At the same time, the Saints are now spoiled for choice in their running game with Ingram, Sproles, incumbent Pierre Thomas and last year's breakout star Chris Ivory all competing for touches. For a running game that has long been something of a liability — not a surprise when about 60 percent of Payton's play calls are passes — this is a welcome change.
Ingram is an excellent pass-catcher and at 215 pounds, he has a natural ability to break tackles — an ability he showcased to much fanfare when he pulverized Roman Harper on a touchdown run last week in camp. When healthy, Thomas is one of the most consistent backs in the league (he's averaged close to 5 yards per carry his whole career). And while Ingram has his share of critics, you can bet the former University of Alabama standout will be eager to prove that the 27 teams that passed on him during the draft made a terrible mistake.
• On an offensive-minded team, it's easy to forget how scary the Saints' defense is. Gregg Williams has earned a reputation as being one of the most exciting coaches in the league, not to mention one of the best people to eavesdrop on during training camp. Some choice quotes:
On last year's playoff loss to Seattle: "We didn't tackle very well that last game against Seattle, and that still chaps my ass."
Talking to reporters who criticized Roman Harper last year: "It's too bad you guys don't know anything about football."
On how he rides his players hard in practice: "It's time for them to start being uncomfortable."
On rookie defensive lineman Junior Galette: "I haven't gotten on him once, have I? I'm looking for ways to get on him."
Williams, though, has proved he's much more than talk. His exotic schemes and unpredictable play calling have served as the perfect counterweight to Payton's high-flying offense. And as much as the Saints' offense gets most of the glory and attention for wins, it's no coincidence New Orleans won a Super Bowl in Williams' first season as defensive coordinator.
The Saints may have the most defensive position depth in the league, even if no one player's stats are exceptional. The Saints' defensive line was consistent but not great last season, as evidenced by Sedrick Ellis leading the team with only six sacks. But while pressuring the quarterback is a defense's top priority, Williams' scheme means the Black and Gold don't need to have a sack leader on their line to win games. Last season, 14 players — including five defensive backs — registered sacks for the Saints.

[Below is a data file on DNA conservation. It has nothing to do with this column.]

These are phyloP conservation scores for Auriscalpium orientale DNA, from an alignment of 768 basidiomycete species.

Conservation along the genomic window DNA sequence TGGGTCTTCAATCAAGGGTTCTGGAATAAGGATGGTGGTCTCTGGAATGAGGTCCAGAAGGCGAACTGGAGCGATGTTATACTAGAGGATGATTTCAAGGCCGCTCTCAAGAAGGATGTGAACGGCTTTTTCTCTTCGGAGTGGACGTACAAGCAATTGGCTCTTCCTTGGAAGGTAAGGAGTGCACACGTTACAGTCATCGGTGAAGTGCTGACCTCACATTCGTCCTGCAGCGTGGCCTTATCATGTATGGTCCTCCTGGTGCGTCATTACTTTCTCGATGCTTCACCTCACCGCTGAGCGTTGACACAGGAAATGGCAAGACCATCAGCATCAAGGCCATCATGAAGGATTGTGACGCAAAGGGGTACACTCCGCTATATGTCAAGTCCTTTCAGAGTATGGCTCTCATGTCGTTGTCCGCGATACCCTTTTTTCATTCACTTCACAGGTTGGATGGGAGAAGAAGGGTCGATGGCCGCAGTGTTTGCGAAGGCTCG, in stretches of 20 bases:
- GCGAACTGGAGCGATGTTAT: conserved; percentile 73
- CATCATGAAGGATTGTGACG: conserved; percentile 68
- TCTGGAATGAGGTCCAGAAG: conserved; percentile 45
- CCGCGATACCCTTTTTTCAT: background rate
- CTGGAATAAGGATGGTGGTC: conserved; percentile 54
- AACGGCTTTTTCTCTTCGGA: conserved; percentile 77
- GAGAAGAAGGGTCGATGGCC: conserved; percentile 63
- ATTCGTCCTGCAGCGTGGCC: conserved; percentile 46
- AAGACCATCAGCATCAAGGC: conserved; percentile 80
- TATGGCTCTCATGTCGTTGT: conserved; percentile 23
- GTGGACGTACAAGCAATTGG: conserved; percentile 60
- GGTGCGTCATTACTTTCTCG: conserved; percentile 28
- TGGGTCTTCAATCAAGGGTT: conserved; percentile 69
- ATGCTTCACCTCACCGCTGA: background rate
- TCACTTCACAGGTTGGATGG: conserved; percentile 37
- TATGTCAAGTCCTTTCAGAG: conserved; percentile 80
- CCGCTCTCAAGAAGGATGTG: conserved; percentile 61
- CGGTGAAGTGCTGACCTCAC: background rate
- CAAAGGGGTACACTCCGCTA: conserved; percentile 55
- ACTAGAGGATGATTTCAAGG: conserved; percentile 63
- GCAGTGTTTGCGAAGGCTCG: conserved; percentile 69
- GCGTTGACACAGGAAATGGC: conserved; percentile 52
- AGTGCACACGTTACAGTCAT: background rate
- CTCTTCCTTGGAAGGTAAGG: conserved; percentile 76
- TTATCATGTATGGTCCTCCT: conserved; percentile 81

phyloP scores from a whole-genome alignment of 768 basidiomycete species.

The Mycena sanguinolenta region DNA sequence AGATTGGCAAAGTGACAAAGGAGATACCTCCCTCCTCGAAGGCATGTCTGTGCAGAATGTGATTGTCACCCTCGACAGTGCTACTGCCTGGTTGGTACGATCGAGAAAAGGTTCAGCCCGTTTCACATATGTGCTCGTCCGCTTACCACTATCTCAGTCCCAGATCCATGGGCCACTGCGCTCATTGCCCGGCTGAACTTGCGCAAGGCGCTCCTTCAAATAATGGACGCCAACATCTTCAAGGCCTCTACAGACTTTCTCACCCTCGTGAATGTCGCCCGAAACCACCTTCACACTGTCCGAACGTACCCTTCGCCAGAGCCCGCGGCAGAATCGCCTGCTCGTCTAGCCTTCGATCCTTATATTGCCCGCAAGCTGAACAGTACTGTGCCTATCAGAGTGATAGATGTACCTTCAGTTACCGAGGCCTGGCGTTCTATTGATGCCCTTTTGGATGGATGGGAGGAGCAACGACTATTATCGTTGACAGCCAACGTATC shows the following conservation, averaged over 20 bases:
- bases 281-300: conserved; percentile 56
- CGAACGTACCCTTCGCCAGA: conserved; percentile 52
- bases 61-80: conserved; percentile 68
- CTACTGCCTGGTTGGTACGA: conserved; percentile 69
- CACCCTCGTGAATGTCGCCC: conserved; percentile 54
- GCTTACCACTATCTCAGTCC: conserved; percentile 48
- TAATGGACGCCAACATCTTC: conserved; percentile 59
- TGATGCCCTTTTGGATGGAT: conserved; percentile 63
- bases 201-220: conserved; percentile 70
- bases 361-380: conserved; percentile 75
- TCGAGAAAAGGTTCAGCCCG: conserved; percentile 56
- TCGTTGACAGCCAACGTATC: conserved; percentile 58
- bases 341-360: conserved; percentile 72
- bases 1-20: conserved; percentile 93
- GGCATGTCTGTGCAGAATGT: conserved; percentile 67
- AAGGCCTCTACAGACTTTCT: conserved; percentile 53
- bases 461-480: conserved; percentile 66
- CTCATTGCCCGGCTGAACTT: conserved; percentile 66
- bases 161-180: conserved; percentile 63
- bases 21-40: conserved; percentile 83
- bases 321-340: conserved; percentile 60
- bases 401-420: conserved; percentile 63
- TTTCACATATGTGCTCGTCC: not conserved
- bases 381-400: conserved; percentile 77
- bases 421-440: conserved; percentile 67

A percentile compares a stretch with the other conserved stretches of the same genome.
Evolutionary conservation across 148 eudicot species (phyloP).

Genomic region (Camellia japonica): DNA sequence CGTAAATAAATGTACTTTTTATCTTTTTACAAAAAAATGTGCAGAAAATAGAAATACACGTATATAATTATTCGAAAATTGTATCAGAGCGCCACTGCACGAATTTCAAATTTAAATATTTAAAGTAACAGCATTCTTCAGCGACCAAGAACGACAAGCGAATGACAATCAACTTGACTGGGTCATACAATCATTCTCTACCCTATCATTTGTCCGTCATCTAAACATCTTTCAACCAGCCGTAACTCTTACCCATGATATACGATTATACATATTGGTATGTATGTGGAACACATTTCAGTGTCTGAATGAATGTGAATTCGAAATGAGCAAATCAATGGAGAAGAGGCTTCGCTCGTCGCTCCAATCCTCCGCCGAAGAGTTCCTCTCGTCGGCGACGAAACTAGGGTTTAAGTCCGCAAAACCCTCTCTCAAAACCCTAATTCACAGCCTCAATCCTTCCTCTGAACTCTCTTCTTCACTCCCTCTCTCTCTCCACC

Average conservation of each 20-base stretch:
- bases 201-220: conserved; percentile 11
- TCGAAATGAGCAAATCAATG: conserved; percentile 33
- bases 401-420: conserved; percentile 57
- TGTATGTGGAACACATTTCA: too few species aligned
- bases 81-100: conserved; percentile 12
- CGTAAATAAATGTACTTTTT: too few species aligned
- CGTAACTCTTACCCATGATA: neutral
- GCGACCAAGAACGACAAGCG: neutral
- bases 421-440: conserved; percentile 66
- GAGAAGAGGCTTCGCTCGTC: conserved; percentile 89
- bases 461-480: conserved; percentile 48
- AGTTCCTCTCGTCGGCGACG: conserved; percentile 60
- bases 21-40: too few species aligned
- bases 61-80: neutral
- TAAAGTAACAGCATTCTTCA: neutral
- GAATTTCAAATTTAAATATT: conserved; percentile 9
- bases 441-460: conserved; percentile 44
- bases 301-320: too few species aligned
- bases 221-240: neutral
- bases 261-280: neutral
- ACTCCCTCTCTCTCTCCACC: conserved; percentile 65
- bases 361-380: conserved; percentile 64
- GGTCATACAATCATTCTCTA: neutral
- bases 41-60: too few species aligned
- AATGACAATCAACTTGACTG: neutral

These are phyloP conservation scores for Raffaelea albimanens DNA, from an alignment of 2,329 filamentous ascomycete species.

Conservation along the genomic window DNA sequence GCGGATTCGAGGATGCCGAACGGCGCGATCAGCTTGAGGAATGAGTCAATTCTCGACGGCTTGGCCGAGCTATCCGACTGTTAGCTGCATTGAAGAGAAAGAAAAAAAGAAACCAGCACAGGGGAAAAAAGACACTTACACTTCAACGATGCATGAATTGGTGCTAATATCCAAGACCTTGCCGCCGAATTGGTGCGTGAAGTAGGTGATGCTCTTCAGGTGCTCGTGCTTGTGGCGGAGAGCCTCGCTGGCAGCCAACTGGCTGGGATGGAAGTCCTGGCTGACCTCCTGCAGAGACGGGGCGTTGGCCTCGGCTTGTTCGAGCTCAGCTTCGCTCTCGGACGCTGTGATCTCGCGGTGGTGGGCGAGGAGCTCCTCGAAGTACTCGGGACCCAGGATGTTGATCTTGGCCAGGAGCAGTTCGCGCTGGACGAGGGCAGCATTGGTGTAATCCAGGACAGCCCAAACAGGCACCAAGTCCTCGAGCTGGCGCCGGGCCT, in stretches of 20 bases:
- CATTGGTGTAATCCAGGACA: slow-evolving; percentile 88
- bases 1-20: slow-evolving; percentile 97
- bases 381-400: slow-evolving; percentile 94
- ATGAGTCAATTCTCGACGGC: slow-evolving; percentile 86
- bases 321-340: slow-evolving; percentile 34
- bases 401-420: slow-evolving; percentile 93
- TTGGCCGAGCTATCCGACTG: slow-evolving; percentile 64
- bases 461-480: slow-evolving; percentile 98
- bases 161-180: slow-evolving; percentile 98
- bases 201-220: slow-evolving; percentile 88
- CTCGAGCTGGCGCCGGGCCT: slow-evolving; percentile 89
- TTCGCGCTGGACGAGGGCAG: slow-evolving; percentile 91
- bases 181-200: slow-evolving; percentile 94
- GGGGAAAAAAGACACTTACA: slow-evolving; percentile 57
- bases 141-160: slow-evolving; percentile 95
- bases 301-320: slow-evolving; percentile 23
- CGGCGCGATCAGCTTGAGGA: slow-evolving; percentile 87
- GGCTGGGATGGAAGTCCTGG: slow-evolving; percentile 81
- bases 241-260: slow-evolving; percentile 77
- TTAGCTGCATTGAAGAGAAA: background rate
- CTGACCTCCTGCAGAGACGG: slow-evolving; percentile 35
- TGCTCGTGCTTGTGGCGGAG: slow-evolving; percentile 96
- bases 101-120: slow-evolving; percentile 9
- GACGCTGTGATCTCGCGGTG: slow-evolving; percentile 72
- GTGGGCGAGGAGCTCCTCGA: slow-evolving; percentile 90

This year, the Saints have some of the best depth in the league in their front seven with the returning Ellis and Will Smith, as well as the addition of veterans Shaun Rodgers, and rookie Cameron Jordan. All this ensures the Saints will be able to rotate linemen throughout games to allow for the high-intensity play style Williams prefers.
The Saints' defensive back depth is one of the team's main strengths. Cornerback Patrick Robinson has earned praise from coaches and teammates in training camp (Williams says Robinson is playing so well that injured Tracy Porter wants to speed up his recovery so he won't lose his starting position). Malcolm Jenkins and Roman Harper make up one of the most talented safety tandems in the league — and that's even if Darren Sharper doesn't resign. The Seattle game and that unfortunate collision last week with Ingram notwithstanding, Harper is among the soundest safeties in the league. Jenkins was responsible for the famous strip of Roy Williams in the fourth quarter that turned last year's Thanksgiving Day game against the Dallas Cowboys in the Saints' favor. You could almost forget that New Orleans still hasn't come to terms with Darren Sharper.
All this makes you almost forget that the seemingly indestructible Jonathan Vilma, who hasn't missed a game in two seasons, anchors the Saints' linebackers, and it allows Williams to regularly play more 3-3-5 nickel defenses that have been so effective at swarming opposing offense.
• The Saints have a relatively hard schedule, and that may be a good thing. With back-to-back games against last year's NFC Championship participants to start the season, and subsequent games against the Indianapolis Colts, New York Giants and Atlanta Falcons, it seems silly to say the Saints will benefit from such a challenging schedule. But the Black and Gold are at their best when they have to raise their level of play in games against great teams. Of the Saints' eight combined losses in the past two seasons, four have come against sub-.500 teams. Don't forget last year's debacles against the Cleveland Browns and St. Louis Cardinals (combined 2010 record: 10-22) or how, in 2009, New Orleans finished the season with back-to-back losses to the Tampa Bay Buccaneers and Carolina Panthers (combined 2009 record: 11-21).
As great as the Saints can be, they have a knack for playing down to lesser opposition. Being tested early and often, and with the NFC South once again looking like the best division in football, strong opponents can only help the Saints' chances. This year, the Saints play nine games against teams that finished .500 or better. The Saints also play against an improved Minnesota Vikings that just signed Donovan McNabb and a St. Louis team that was one win from making the playoffs last year with a rookie quarterback. The Saints seem to have no easy games, and that may just ensure they win them all.
But the main reason to be excited about the Saints' season? It's football and it's back.
What more do you need to know?